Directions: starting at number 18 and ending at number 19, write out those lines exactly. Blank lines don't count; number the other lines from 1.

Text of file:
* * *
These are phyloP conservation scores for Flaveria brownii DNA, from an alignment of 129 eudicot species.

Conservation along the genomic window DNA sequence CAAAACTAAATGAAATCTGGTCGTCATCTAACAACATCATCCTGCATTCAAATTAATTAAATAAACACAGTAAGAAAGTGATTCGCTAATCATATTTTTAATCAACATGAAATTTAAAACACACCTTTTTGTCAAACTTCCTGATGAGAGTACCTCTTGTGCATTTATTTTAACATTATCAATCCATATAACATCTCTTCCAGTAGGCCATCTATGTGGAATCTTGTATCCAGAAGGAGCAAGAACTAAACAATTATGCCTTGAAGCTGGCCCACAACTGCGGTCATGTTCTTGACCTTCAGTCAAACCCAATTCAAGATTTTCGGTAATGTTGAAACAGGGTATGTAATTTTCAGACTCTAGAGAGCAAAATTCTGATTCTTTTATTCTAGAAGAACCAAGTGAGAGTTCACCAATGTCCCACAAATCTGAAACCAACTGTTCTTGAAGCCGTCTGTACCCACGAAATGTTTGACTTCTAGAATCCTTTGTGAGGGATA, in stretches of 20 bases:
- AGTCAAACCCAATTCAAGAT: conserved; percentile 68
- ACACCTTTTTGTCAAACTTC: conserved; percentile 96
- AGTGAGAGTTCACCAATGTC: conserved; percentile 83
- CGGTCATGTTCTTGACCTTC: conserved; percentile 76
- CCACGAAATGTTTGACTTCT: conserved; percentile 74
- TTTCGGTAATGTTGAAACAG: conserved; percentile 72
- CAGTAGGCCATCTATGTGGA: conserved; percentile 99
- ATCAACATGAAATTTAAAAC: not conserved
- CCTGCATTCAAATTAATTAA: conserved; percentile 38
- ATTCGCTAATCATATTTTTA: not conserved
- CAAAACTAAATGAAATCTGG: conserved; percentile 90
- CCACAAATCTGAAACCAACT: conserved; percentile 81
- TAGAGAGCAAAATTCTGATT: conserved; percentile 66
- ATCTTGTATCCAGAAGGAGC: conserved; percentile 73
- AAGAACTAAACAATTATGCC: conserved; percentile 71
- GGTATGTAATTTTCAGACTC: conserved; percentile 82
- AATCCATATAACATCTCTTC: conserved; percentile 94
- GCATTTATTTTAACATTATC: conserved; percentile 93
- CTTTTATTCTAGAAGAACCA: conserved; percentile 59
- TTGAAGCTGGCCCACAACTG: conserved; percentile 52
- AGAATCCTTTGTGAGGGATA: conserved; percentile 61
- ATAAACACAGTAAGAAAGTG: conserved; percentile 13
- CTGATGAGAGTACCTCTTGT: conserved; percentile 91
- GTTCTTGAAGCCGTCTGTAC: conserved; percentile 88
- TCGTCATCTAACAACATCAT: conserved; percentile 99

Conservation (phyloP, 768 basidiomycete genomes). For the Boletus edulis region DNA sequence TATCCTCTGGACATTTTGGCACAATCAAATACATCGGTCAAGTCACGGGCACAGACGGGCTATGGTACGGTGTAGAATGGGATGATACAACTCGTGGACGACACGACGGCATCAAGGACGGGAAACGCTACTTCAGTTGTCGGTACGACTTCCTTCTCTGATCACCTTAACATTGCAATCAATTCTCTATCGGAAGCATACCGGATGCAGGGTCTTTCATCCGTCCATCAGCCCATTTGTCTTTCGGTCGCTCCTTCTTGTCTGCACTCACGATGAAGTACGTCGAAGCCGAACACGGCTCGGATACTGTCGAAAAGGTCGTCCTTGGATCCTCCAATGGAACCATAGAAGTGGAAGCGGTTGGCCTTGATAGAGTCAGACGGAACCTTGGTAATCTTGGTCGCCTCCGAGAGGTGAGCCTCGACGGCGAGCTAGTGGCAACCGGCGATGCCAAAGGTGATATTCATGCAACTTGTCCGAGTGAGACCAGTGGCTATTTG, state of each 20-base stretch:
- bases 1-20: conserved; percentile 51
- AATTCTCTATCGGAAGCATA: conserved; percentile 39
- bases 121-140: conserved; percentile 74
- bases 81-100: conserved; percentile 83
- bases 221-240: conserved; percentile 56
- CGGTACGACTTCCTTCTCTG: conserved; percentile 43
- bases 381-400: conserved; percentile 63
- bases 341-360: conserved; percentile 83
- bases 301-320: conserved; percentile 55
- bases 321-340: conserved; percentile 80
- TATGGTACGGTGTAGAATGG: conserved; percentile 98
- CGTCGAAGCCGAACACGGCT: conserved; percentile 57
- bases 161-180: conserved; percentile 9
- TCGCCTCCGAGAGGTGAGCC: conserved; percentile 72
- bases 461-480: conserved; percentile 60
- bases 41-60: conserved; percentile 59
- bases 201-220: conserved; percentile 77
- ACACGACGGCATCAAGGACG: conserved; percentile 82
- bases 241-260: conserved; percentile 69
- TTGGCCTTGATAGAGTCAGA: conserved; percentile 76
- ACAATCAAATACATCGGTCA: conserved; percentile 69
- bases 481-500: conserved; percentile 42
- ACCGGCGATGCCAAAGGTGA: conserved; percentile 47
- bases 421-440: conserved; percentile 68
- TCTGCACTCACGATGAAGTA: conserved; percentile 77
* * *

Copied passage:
- GGTATGTAATTTTCAGACTC: conserved; percentile 82
- AATCCATATAACATCTCTTC: conserved; percentile 94